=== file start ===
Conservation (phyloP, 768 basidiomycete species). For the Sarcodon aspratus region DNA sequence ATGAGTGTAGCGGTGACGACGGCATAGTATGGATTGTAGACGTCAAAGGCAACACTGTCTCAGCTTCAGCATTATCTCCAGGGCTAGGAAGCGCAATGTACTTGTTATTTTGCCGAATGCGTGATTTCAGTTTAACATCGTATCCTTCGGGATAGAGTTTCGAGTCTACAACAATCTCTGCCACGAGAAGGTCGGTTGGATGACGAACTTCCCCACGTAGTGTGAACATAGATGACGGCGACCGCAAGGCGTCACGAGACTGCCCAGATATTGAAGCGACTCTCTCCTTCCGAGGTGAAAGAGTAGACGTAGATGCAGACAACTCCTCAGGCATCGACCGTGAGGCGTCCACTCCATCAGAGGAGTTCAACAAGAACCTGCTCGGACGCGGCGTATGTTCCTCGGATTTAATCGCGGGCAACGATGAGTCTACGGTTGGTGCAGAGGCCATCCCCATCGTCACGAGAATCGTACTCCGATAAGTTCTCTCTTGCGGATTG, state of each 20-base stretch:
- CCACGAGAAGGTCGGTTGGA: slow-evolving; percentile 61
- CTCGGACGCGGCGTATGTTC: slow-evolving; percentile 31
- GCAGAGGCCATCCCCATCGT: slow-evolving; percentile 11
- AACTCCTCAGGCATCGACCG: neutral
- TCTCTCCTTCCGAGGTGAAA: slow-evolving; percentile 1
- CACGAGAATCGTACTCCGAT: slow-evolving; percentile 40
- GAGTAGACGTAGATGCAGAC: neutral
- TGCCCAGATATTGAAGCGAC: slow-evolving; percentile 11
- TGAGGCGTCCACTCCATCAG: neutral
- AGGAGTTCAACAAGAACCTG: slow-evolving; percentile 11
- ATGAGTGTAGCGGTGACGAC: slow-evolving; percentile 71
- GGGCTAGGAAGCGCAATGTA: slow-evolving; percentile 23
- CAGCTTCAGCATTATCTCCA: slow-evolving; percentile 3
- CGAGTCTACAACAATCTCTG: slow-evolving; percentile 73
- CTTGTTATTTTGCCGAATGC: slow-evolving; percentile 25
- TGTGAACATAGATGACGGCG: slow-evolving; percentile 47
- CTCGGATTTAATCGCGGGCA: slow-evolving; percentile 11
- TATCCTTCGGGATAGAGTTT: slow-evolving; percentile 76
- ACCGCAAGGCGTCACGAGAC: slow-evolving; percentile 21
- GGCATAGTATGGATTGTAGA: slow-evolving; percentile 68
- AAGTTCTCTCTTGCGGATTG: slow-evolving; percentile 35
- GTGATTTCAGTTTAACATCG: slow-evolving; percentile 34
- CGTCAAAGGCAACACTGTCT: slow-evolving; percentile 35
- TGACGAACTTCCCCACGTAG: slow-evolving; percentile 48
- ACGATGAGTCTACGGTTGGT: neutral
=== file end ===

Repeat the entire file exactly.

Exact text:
Conservation (phyloP, 768 basidiomycete species). For the Sarcodon aspratus region DNA sequence ATGAGTGTAGCGGTGACGACGGCATAGTATGGATTGTAGACGTCAAAGGCAACACTGTCTCAGCTTCAGCATTATCTCCAGGGCTAGGAAGCGCAATGTACTTGTTATTTTGCCGAATGCGTGATTTCAGTTTAACATCGTATCCTTCGGGATAGAGTTTCGAGTCTACAACAATCTCTGCCACGAGAAGGTCGGTTGGATGACGAACTTCCCCACGTAGTGTGAACATAGATGACGGCGACCGCAAGGCGTCACGAGACTGCCCAGATATTGAAGCGACTCTCTCCTTCCGAGGTGAAAGAGTAGACGTAGATGCAGACAACTCCTCAGGCATCGACCGTGAGGCGTCCACTCCATCAGAGGAGTTCAACAAGAACCTGCTCGGACGCGGCGTATGTTCCTCGGATTTAATCGCGGGCAACGATGAGTCTACGGTTGGTGCAGAGGCCATCCCCATCGTCACGAGAATCGTACTCCGATAAGTTCTCTCTTGCGGATTG, state of each 20-base stretch:
- CCACGAGAAGGTCGGTTGGA: slow-evolving; percentile 61
- CTCGGACGCGGCGTATGTTC: slow-evolving; percentile 31
- GCAGAGGCCATCCCCATCGT: slow-evolving; percentile 11
- AACTCCTCAGGCATCGACCG: neutral
- TCTCTCCTTCCGAGGTGAAA: slow-evolving; percentile 1
- CACGAGAATCGTACTCCGAT: slow-evolving; percentile 40
- GAGTAGACGTAGATGCAGAC: neutral
- TGCCCAGATATTGAAGCGAC: slow-evolving; percentile 11
- TGAGGCGTCCACTCCATCAG: neutral
- AGGAGTTCAACAAGAACCTG: slow-evolving; percentile 11
- ATGAGTGTAGCGGTGACGAC: slow-evolving; percentile 71
- GGGCTAGGAAGCGCAATGTA: slow-evolving; percentile 23
- CAGCTTCAGCATTATCTCCA: slow-evolving; percentile 3
- CGAGTCTACAACAATCTCTG: slow-evolving; percentile 73
- CTTGTTATTTTGCCGAATGC: slow-evolving; percentile 25
- TGTGAACATAGATGACGGCG: slow-evolving; percentile 47
- CTCGGATTTAATCGCGGGCA: slow-evolving; percentile 11
- TATCCTTCGGGATAGAGTTT: slow-evolving; percentile 76
- ACCGCAAGGCGTCACGAGAC: slow-evolving; percentile 21
- GGCATAGTATGGATTGTAGA: slow-evolving; percentile 68
- AAGTTCTCTCTTGCGGATTG: slow-evolving; percentile 35
- GTGATTTCAGTTTAACATCG: slow-evolving; percentile 34
- CGTCAAAGGCAACACTGTCT: slow-evolving; percentile 35
- TGACGAACTTCCCCACGTAG: slow-evolving; percentile 48
- ACGATGAGTCTACGGTTGGT: neutral